Taleb: technology "ages" backwards FEB 21 2013
Nassim Taleb asserts that, on average, old technologies have longer life expectancies than younger technologies, which helps explain why books are still around and CD-ROM magazines aren't.
For example: Let's assume the sole information I have about a gentleman is that he is 40 years old, and I want to predict how long he will live. I can look at actuarial tables and find his age-adjusted life expectancy as used by insurance companies. The table will predict he has an extra 44 years to go; next year, when he turns 41, he will have a little more than 43 years to go.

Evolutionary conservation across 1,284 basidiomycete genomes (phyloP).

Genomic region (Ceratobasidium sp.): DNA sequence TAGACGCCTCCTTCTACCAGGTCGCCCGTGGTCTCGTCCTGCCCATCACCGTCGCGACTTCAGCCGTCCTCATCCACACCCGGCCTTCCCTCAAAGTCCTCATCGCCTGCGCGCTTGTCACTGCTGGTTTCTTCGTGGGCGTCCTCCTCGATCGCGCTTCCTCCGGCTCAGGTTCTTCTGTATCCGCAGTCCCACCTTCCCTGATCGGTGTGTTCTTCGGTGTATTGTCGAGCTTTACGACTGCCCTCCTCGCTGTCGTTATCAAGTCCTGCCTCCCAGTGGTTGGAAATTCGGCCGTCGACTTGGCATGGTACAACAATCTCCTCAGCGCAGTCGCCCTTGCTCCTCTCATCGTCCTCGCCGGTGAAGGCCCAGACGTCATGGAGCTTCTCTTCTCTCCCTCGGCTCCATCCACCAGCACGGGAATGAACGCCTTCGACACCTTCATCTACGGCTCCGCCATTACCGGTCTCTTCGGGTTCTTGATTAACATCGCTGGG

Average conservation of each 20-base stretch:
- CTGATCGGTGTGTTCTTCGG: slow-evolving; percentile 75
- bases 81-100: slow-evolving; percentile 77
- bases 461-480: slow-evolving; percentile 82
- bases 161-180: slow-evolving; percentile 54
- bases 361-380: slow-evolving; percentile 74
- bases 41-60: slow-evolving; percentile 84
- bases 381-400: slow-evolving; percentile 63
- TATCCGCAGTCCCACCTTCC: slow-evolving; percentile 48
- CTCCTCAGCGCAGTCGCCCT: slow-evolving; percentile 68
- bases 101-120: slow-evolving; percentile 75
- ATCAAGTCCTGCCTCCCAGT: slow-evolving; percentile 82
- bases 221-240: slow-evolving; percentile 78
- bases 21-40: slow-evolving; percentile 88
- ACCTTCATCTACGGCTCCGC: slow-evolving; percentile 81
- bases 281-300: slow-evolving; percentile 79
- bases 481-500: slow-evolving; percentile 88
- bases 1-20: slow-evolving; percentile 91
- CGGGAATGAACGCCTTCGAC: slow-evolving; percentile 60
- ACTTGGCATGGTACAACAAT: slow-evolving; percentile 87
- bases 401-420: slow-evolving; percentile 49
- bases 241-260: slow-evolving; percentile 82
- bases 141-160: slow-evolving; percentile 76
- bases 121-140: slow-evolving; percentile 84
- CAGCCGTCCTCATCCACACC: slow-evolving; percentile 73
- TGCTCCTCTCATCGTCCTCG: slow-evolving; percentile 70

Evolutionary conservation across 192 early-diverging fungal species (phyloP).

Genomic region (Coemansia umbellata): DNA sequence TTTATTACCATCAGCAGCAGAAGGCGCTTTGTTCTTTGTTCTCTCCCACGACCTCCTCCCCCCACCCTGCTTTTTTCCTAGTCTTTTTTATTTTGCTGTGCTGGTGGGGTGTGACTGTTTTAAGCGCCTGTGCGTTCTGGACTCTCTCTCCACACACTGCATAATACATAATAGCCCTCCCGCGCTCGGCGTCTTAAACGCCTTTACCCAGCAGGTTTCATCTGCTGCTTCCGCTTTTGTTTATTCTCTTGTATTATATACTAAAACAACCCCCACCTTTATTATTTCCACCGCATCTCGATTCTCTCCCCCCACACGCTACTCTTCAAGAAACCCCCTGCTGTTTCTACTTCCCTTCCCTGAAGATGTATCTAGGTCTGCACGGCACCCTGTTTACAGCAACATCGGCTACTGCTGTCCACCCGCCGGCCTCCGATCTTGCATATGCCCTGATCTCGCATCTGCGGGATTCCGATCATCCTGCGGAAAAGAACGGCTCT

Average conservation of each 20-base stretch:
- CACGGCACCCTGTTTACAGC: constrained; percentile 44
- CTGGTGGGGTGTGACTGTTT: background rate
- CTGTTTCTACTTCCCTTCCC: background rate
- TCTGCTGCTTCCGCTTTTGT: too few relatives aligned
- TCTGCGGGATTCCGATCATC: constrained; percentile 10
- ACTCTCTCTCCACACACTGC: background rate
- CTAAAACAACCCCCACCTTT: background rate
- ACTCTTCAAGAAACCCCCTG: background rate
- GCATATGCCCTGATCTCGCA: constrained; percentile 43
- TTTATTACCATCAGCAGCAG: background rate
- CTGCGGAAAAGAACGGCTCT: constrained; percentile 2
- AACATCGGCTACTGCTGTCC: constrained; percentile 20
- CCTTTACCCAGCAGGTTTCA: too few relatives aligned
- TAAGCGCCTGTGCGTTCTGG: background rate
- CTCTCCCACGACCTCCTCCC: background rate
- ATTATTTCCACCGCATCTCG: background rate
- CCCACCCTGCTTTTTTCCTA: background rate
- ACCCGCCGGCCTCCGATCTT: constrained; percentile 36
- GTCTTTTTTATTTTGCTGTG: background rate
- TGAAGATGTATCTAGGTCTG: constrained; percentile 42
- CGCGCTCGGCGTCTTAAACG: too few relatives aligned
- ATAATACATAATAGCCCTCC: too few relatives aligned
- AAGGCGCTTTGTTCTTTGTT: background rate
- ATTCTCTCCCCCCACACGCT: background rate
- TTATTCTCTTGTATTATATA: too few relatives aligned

For a perishable human, every year that elapses reduces his life expectancy by a little less than a year.
The opposite applies to non-perishables like technology and information. If a book has been in print for 40 years, I can expect it to be in print for at least another 40 years. But -- and this is the main difference -- if it survives another decade, then it will be expected to be in print another 50 years.